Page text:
I suppose by now everyone has seen different businesses and coffee joints offering “FREE WI-FI Hotspot!“ I guess that’s why I was surprised when a friend recently asked me “What is Wi-Fi? ” Well, the “Wi” Means Wireless and the “Fi” means… Um… Good question!
What does the name mean?
So, WI-FI (or WiFi) as it turns out isn’t an abbreviation or short term lingo for anything. When the technology was originally invented by “The Wi-Fi Alliance” (more geeks), they decided “Wi-Fi” sounded better than IEEE 801.11, so that’s what they picked. They also thought it was catchy and sounded a bit like the well known Hi-Fi technology. Thus, Wi-Fi was born!
What does Wi-Fi do?
Wi-Fi is used just like a regular network connection, except without the wires. Most often (but not always) it’s used to connect a computer to a high-speed internet connection either inside your home or at a Wi-Fi Hotspot.
And what is a Wi-Fi Hotspot?
A Wi-Fi Hotspot is just the term used to describe an area or business (coffee shop, bus, etc.) that has a range that is receptive to a wireless broadcasting device, typically called a Wireless Router. You can set up your own at home quickly by purchasing a wireless-capable router and following its setup instructions. However generally if you subscribe to a High-Speed Internet service, the Modem/Router/Switch they provide usually has Wi-Fi built-in so be sure to verify this before you go out and waste some cash. If for some reason, however, your ISP is cheap and didn’t provide a Wi-Fi Capable device when they hooked up your service, you may want to purchase one. When shopping for one, it’s important to note that Wireless N (or 802.11 N) offers the most range, speed, and stability at the time of my writing this article. Not all devices are compatible with N so G (802.11 G) is another good alternative.
How do I use Wi-Fi?
Before you can access a Wi-Fi network, you will need a wireless network card/chip. Most new Laptops, Notebooks, Mobile Computers (what are they called nowadays????) and pocket devices (Mobile Phones, iPhones, even the Nintendo Wii) include a built-in wireless chip. You can also buy a wireless card or USB device and plug it into your device. Wi-Fi is common these days, so there is a “Lot” of options.
Next, you need to find a public Wi-Fi hotspot (an unprotected wireless network broadcasted over short-distance Wi-Fi radio.) Once you’re in such a range, you should easily be able to connect to it as most modern devices will alert you that a WiFi network is available. You can also connect to a private or secure hotspot (WEP, High SpeedWPA, WPA2), but that will require you to know the proper keys/password.
Is a WiFi Network Safe?
Before connecting to any network, you should know the risks and advantages of doing so. Typically, with most unprotected networks, it goes like this.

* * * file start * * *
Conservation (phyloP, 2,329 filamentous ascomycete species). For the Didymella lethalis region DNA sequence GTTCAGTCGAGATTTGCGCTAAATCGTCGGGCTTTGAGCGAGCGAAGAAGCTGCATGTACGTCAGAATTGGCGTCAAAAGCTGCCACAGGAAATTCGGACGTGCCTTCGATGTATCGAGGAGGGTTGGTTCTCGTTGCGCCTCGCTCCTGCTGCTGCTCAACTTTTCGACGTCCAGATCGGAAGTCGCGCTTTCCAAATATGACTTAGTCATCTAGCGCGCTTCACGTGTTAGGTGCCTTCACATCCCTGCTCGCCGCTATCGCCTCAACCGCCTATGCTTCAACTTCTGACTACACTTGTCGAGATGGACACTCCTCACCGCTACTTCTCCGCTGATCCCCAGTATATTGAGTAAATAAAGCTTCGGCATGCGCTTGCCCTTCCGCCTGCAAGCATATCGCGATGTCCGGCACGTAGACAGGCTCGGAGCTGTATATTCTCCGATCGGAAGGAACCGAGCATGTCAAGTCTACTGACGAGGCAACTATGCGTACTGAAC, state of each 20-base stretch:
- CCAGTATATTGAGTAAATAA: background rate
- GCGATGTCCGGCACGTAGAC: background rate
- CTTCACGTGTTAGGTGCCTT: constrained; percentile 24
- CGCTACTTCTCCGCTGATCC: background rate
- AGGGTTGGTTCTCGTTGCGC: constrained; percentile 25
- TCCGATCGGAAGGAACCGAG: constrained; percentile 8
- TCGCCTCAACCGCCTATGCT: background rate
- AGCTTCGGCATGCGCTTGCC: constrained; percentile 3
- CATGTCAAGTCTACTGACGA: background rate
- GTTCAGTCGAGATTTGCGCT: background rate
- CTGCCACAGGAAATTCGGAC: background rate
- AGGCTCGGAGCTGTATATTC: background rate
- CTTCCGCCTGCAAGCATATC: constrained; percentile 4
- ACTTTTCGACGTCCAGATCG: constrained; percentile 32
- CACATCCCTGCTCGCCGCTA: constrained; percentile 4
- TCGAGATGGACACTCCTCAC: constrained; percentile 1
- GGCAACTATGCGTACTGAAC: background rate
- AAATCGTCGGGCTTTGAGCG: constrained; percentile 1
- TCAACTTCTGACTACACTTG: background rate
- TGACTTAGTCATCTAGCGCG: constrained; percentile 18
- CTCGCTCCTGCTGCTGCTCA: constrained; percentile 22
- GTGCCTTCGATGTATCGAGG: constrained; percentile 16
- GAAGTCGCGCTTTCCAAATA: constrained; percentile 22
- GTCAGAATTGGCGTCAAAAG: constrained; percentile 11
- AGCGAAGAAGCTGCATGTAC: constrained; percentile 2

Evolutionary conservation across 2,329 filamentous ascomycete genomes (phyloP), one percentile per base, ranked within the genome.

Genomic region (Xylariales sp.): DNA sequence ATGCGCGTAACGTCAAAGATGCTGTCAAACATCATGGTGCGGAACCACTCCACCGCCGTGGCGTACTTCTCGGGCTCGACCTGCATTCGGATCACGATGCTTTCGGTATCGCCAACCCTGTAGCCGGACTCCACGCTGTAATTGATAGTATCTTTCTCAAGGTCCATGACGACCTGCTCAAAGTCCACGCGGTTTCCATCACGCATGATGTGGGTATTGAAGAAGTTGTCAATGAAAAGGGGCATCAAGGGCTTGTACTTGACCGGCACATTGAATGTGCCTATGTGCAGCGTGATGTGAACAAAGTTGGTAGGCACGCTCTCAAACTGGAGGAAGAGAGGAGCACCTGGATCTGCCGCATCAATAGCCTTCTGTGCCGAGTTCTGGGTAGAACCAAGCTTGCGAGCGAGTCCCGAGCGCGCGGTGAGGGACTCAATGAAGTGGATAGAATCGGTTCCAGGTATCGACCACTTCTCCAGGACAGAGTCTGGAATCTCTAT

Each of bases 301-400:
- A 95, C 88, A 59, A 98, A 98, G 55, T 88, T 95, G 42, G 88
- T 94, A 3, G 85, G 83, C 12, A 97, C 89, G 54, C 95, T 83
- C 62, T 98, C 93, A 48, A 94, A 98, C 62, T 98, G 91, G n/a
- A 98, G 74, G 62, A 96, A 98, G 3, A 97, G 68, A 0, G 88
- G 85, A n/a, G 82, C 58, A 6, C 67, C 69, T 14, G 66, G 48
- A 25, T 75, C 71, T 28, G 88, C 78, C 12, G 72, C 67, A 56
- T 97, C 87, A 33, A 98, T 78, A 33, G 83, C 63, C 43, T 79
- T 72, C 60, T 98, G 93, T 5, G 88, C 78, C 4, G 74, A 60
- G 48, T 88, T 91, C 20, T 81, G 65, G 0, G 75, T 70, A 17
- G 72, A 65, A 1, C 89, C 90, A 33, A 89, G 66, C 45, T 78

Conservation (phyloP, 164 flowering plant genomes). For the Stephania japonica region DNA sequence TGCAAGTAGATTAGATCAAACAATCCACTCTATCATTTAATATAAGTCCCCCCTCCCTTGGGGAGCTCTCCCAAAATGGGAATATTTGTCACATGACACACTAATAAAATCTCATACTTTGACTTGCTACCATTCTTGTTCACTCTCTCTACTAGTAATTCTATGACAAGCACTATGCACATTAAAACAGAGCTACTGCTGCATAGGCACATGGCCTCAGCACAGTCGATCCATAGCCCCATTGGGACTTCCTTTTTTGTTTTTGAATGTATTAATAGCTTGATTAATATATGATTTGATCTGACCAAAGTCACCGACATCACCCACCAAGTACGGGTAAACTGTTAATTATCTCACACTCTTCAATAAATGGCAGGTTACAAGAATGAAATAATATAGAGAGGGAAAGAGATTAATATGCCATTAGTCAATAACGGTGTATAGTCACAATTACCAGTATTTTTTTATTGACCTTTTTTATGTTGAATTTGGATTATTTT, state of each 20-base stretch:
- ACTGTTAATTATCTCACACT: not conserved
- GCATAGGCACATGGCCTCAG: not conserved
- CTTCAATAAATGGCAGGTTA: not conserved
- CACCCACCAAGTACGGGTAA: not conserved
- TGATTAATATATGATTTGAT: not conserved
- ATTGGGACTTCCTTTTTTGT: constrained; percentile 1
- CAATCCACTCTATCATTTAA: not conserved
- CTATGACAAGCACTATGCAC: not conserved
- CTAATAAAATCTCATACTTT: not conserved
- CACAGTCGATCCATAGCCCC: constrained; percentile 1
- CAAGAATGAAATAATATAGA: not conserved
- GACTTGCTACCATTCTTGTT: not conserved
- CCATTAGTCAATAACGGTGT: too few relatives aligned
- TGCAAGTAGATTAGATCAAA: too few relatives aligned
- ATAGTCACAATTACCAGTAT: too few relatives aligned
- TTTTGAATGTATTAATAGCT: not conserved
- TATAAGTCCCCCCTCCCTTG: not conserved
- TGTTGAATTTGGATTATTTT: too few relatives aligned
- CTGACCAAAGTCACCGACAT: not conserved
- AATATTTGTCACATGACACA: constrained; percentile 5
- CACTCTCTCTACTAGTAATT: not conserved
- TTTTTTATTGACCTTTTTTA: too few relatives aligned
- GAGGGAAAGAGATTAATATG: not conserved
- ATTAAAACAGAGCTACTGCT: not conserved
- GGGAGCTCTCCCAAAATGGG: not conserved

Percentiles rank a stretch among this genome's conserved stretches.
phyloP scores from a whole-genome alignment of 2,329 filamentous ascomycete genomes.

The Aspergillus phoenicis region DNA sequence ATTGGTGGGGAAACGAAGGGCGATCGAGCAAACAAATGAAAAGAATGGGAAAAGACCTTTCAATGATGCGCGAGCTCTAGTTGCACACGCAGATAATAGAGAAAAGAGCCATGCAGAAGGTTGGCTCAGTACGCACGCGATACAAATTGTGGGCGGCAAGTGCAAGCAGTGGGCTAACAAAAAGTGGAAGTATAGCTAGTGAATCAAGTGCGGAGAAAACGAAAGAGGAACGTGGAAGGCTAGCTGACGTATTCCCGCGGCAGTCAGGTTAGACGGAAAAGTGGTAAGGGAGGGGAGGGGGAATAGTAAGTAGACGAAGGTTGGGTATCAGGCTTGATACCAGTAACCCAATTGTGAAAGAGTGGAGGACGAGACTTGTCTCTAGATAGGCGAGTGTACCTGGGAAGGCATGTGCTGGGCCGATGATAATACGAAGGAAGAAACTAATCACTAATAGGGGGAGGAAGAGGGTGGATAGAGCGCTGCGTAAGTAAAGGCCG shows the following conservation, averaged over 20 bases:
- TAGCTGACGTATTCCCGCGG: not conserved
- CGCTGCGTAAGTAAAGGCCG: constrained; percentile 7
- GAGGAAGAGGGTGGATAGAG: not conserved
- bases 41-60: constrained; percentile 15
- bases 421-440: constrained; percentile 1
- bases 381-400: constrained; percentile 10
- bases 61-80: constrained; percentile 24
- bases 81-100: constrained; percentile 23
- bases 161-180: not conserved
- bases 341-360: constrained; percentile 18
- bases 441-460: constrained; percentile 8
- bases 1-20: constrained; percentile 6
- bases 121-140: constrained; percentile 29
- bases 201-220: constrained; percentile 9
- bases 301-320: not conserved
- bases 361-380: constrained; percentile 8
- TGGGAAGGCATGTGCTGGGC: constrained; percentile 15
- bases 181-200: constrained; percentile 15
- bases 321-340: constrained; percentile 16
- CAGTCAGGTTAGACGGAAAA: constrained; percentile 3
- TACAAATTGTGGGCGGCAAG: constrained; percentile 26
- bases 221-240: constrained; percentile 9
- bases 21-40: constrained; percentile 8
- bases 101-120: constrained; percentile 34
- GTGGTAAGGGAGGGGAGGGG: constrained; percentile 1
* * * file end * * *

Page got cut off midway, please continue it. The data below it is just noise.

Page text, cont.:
- Convenient and somewhat High-Speed Connection to the Internet
- Faster than Dial-Up, Edge, or even 3G
- VPN and HTTPS are still mostly secure
- If your device has a firewall (and it’s enabled), you should be ok (99% of the time)
- Virus Attack/Device Hacking – Depending on the configuration of your Mobile device/PC, other people might be able to attack your device while it’s connected to the Wi-Fi.
- Data Theft – Unencrypted data such as surfing your GMAIL account is up for heist as it’s being transmitted back and forth between the Wi-Fi Network and on the Wi-Fi Network.
- Account Theft – Webmail, MySpace, YouTube, FaceBook, etc., and other login information can be stolen by other people on the network if it’s not encrypted.
- I recommend using a VPN provider at all times while connected to a public Wi-Fi hotspot. PrivateInternetAccess is my absolute favorite VPN provider. It works on all platforms and is very secure and inexpensive if you buy the annual plan.
How about a groovy Wi-Fi How-To?
Okay, so let’s say you’re at a coffee joint and they offer free Wi-Fi. How do you connect? Well, some PC’s come automatically configured to connect to any nearby wireless network. In which case, you’ll connect to it without even thinking. If not, then typically you’ll have a small wireless computer icon on the bottom right taskbar of your screen with a red x near it. (Windows-based systems)
1. Double-Click the Wireless Icon in your taskbar
A new window will appear; on this screen, you will be able to select a wireless network to connect to. Typically a business will name their network or SSID after its company. Personally, I would connect to whichever network has the greenest bars as that shows a strong connection.
2. Click the desired network then Click Connect
3. A warning screen might appear warning you about unsecured networks; Click Continue Anyway
All done! It should now say you are Connected, and the little red x will be gone from your taskbar icon
Enjoy the Groovy Wi-Fi, and if you are still having trouble connecting, feel free to post your questions in our free Community Tech Support Forum.